GENEVA (Reuters) - The Vatican told critics of its sexual abuse record on Tuesday that it had developed model child protection policies over the last decade and that its accusers should not stay "fossilized in the past" when attitudes were different.
Addressing the United Nations Committee on Torture, the papal ambassador in Geneva admitted the Roman Catholic Church had in the past protected priests who molested minors but had not done so in years because it understood the issue better.
Archbishop Silforget vio Tomasi was responding to questions from the committee, which grilled him on the Vatican's record on Monday and called for a permanent investigation system to end what it called a "climate of impunity" within the Church.
Groups representing victims of clerical sexual abuse said after Monday's hearing that predator priests were still being moved to other parishes, sometimes to other countries, to protect them against possible criminal charges.
Referring to that accusation, Tomasi said: "We must not be fossilized in the past." The "culture of the time" in the 1960s and 1970s viewed such offenders as people who could be treated psychologically rather than as criminals, he said.
"Unfortunately, that was a mistake, as experience has shown. We have to appreciate the evolution of the culture and ... the enormous amount of work that has been done in 10 years by an institution called the Catholic Church."
Barbara Blaine, founder and president of the Survivors Network of those Abused by Priests (SNAP), accused Tomasi of dodging the issue by claiming the Church simply went along with what was the common view of experts decades ago.
"That is ludicrous. Everyone knew that raping children was a crime and it should have been reported to the police," she said.
"They are not committing themselves to remove the sexual predators from the priesthood or from ministry. They are not punishing the bishops who conceal and cover up the sex crimes."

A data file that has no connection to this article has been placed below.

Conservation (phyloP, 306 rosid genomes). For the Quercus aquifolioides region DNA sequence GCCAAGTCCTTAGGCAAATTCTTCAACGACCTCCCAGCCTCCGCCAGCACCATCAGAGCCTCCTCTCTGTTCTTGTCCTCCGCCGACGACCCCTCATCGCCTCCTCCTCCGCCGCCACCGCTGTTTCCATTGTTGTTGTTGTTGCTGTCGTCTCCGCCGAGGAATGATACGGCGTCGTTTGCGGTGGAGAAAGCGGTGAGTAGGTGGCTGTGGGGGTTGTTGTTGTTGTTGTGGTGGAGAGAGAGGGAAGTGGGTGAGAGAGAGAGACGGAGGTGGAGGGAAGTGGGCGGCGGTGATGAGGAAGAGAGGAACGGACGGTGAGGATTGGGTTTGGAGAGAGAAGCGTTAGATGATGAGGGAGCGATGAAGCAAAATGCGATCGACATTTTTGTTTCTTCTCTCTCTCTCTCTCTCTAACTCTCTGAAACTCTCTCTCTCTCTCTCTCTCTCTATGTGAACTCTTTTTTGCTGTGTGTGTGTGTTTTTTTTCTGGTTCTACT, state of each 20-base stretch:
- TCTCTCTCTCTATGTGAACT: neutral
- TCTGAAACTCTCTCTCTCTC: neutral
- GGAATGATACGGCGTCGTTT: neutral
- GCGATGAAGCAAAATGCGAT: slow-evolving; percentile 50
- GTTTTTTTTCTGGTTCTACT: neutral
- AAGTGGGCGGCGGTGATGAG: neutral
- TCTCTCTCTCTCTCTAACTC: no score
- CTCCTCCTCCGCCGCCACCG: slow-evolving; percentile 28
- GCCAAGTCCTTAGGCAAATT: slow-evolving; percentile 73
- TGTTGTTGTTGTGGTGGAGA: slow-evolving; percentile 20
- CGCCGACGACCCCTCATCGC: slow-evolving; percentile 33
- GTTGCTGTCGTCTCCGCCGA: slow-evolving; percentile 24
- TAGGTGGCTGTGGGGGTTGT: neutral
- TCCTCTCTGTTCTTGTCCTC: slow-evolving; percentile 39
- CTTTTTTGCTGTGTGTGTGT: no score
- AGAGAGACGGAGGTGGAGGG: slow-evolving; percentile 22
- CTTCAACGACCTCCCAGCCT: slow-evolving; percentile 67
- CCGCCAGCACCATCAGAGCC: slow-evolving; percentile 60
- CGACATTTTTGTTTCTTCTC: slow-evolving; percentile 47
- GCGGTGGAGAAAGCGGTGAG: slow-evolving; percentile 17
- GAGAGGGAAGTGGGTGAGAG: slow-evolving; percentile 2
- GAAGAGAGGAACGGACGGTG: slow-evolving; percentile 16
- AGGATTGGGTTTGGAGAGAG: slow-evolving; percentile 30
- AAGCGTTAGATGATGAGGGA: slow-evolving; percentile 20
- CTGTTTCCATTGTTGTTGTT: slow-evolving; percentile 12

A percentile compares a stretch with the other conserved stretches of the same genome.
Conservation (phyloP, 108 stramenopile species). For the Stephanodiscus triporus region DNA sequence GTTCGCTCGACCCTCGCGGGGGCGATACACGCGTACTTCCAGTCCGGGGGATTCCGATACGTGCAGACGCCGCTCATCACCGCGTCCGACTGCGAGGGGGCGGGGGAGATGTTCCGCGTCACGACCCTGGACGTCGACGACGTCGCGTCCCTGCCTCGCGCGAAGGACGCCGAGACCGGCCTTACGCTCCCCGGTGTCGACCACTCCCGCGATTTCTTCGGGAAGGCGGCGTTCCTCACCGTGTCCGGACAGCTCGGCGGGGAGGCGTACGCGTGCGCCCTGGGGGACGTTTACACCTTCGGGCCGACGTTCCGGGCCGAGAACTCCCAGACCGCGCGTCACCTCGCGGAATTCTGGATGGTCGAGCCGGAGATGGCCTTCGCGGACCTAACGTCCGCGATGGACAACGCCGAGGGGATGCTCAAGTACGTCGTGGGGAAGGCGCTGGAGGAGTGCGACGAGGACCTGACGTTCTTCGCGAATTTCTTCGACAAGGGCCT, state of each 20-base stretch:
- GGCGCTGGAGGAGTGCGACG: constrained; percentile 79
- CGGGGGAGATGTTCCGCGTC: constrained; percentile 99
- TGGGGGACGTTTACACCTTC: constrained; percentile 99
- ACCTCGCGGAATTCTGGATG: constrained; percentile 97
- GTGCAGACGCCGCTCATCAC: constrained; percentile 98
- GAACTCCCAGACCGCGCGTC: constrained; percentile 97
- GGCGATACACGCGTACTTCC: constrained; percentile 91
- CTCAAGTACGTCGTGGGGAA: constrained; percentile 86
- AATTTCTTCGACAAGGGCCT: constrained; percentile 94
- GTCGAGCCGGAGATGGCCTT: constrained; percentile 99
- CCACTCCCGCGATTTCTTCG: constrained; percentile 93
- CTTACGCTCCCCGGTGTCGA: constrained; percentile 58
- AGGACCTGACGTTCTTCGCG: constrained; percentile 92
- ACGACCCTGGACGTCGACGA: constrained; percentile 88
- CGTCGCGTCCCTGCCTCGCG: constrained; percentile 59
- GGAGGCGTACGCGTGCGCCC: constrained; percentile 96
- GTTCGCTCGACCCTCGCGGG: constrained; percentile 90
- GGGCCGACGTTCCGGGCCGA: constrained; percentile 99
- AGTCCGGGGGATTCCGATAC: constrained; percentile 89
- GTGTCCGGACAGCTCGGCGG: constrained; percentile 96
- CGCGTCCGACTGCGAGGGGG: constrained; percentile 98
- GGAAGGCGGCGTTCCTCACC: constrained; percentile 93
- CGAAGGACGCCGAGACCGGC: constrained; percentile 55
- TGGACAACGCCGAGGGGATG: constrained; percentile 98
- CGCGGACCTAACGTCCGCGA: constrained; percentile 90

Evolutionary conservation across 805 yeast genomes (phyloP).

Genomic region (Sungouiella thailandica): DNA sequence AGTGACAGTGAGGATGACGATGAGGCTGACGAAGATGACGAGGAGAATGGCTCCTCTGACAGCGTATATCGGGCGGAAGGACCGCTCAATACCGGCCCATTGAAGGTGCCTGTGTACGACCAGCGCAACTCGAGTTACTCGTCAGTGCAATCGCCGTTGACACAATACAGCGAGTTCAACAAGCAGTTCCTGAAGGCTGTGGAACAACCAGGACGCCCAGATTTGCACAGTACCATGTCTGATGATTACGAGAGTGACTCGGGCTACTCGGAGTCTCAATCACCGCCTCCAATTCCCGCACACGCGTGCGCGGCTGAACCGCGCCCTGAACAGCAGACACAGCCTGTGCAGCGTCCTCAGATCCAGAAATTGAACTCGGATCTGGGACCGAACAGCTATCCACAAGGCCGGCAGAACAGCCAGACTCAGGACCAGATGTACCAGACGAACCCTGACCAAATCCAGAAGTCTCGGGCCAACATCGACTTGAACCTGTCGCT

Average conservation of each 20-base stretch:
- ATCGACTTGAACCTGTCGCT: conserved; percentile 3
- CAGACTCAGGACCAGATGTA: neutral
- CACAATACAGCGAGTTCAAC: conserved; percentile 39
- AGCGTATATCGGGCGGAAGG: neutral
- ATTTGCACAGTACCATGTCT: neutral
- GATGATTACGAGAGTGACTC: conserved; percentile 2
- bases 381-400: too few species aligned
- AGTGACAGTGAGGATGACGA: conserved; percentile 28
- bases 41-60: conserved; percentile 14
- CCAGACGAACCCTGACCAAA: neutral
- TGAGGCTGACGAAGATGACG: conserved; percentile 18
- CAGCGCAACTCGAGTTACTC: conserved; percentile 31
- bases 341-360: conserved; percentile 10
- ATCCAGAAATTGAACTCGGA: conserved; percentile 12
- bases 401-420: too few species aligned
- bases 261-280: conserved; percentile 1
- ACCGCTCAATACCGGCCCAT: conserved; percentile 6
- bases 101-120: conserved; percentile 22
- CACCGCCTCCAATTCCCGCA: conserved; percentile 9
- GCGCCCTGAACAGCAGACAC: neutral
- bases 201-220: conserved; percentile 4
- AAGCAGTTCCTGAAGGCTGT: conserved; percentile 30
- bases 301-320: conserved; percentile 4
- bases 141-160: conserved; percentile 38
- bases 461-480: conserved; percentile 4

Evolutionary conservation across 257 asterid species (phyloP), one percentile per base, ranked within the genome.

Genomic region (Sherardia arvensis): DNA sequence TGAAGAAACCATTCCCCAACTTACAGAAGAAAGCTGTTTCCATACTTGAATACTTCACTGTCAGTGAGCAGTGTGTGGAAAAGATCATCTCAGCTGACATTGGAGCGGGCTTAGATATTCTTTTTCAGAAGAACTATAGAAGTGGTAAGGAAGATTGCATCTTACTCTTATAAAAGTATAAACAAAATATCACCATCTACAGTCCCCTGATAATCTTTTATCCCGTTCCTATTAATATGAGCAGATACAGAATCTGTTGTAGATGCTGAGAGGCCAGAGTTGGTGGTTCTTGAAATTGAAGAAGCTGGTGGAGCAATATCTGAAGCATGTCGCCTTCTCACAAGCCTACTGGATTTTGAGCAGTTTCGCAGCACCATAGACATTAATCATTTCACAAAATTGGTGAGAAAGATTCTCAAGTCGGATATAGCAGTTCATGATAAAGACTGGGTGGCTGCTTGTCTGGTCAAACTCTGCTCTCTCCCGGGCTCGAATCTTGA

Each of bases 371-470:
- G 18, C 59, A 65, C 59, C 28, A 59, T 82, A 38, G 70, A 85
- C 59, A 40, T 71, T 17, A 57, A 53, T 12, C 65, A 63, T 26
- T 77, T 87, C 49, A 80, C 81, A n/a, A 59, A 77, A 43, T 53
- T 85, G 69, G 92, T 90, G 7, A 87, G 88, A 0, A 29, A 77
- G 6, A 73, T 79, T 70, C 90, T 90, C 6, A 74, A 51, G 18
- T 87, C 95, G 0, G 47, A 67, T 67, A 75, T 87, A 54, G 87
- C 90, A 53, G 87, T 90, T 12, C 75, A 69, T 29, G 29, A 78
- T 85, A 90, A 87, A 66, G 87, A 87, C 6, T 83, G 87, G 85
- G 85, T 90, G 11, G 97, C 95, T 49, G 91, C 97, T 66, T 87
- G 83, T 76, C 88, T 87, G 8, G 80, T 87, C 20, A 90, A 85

The sexual abuse scandal has haunted the Catholic Church for over two decades but became a major issue in the United States about 10 years ago. Since then it has also disgraced local churches in Ireland, Germany, Belgium, the Netherlands and other countries and badly tarnished the Church's image.
Another U.N. committee, reviewing compliance with a convention on children's rights, accused the Vatican in February of systematically turning a blind eye to decades of abuse and attempting to cover up sex crimes committed by priests.
The Vatican called its report unfair and biased. Its delegation appeared better prepared for questions this time and the three-hour session passed without polemics.
In his concluding remarks, Tomasi called sexual abuse of children "a worldwide plague and scourge" that the Church has been effectively fighting for the past 10 years.
"I would even go as far to say that this engagement (by the Church) has been something worth probably looking at for good practices other institutions and states could copy."
He said a total of 3,420 credible accusations of sexual abuse by priests had been referred to the Vatican in the past 10 years and 824 clerics defrocked. The Church in the United States has paid $2.5 billion in compensation to victims since 1960.
Asked about a Vatican ambassador accused of sexual abuse in the Dominican Republic, Tomasi said Archbishop Jozef Wesolowski would be tried at the Vatican but his case was delayed because not all the necessary documents had arrived yet.
Tomasi agreed with the committee that sexual abuse of children was a form of torture while adding that abortion, which the Catholic Church firmly opposes, was also torture.
Catholic Voices USA, a group defending Church positions, accused committee members of equating Catholic opposition to abortion with torture in their questions to the Vatican.
The committee is due to issue a final report on May 23 on Vatican compliance with the anti-torture convention, which it signed as an sovereign state with U.N. observer status.
Tom Heneghan reported from Paris; additional reporting by Philip Pullella in Rome; Writing by Tom Heneghan; Editing by Mark Heinrich